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Title: Treatment of the "special" dead in the early Middle Ages : Anglo-Saxon and Slavic perspectives
Author: Kaznakov, Vladimir
ISNI:       0000 0004 2736 5421
Awarding Body: University of Glasgow
Current Institution: University of Glasgow
Date of Award: 2013
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This work deals with "special" burials among the Anglo-Saxon and Slavs in the early medieval period. The individuals in these graves are frequently labelled as "deviant", "criminals", as "socially other". This dissertation aims to focus more on the possible danger which "special" individuals represented for their communities after their death and on the possibility that the “special” burials were those of potential revenants or vampires. The introduction begins with a brief sketch of the evolution of approaches to burial by archaeologists and historians writing in English. It goes on to argue that “deviant burial” is not a self-explanatory category, but can be applied to a variety of very different inhumations. It suggests it might be better termed “special’ burial or the burial of the “special’ dead and formed part of regular inhumation practice; and it argues that the best way to understand these practices is an interdisciplinary and cross-cultural framework. In particular, it discusses the possible insights offered by the development of the cognitive study of religion and belief, with particular reference to death and burial practices and introduces a “theoretical alternative model” for accessing how the deceased was treated from corpse to the grave. Chapter 1 examines Anglo-Saxon "special" burials, focusing on selected cemeteries where we can observe multiple occurrences of "special" burials or the employment of several "special" practices in one locality. These will first be analyzed with regard to the location of deposition and secondly compared within the wider framework of Anglo-Saxon "special" burial practices. Comparison with "special" funerary rites recorded elsewhere in the world by anthropologists will lead to the proposal of an alternative approach to some of recent and current interpretations of these practices. Chapter 2 focuses on Slavic archaeological material represented by the "special" graves excavated in Slovakia and the Czech Republic: both burials from cemeteries and also a group of individuals deposited in a range of objects found during excavation of Slavic settlements - in grain silos, wells or pits. As with Anglo-Saxon graves, the Slavic "special" burials are analyzed from the point of view of location and then in more global context of Slavic society. The possible interpretations of these findings are discussed. Chapter 3 focuses on the primary sources and their descriptions of "pagan" funerary rituals. It charts shifts in ideas and attitudes towards "special" funeral practices ranging from descriptions of these "pagan" practices, through efforts to delimit and penalize them in the law codes, to narratives of revenant sightings and descriptions of how to recognize and destroy them. This chapter will indicate some of the theories and new approaches proposed in the thesis. The concluding chapter brings these strands together. In particular, it discusses the possible insights offered by the development of the cognitive study of religion and belief, with particular reference to death and burial practices. It examines the changing patterns of religion - from traditional or "pagan" to Christianity – and the ways in which this change influenced both "special" burial practices and perceptions of vampires and revenants, with particular reference to the Christian doctrine of Purgatory. This chapter concludes with a discussion of the theories proposed on the basis of the material collected in this work and reference to corresponding interpretative shifts in present day archaeology and history.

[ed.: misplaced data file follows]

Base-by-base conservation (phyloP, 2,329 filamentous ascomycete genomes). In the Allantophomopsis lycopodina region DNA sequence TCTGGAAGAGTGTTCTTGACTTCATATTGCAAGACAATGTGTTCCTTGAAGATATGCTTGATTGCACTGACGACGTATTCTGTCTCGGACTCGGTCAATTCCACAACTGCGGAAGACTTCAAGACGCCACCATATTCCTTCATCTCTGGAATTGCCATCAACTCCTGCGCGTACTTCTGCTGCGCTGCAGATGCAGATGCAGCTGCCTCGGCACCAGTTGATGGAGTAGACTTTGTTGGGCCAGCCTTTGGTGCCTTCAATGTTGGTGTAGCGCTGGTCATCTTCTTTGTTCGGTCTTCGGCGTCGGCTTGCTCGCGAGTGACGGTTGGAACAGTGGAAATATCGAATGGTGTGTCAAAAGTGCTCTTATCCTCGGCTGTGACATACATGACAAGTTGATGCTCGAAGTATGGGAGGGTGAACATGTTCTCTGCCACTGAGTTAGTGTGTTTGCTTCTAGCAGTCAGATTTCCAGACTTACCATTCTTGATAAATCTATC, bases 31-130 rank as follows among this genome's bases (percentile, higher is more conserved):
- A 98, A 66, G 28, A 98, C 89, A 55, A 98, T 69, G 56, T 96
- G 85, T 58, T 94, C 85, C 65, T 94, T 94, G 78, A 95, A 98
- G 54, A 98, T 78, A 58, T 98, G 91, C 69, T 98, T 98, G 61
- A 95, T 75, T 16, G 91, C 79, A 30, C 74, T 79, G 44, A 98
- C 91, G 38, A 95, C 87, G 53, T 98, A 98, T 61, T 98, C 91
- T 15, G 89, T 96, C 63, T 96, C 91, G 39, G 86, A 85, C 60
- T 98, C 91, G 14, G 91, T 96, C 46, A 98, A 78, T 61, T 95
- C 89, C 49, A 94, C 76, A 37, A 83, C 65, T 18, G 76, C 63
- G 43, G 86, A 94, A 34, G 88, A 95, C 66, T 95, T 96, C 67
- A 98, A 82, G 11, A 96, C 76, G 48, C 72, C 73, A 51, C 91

Supervisor: Not available Sponsor: Not available
Qualification Name: Thesis (Ph.D.) Qualification Level: Doctoral
EThOS ID:  DOI: Not available
Keywords: CC Archaeology ; D111 Medieval History ; GN Anthropology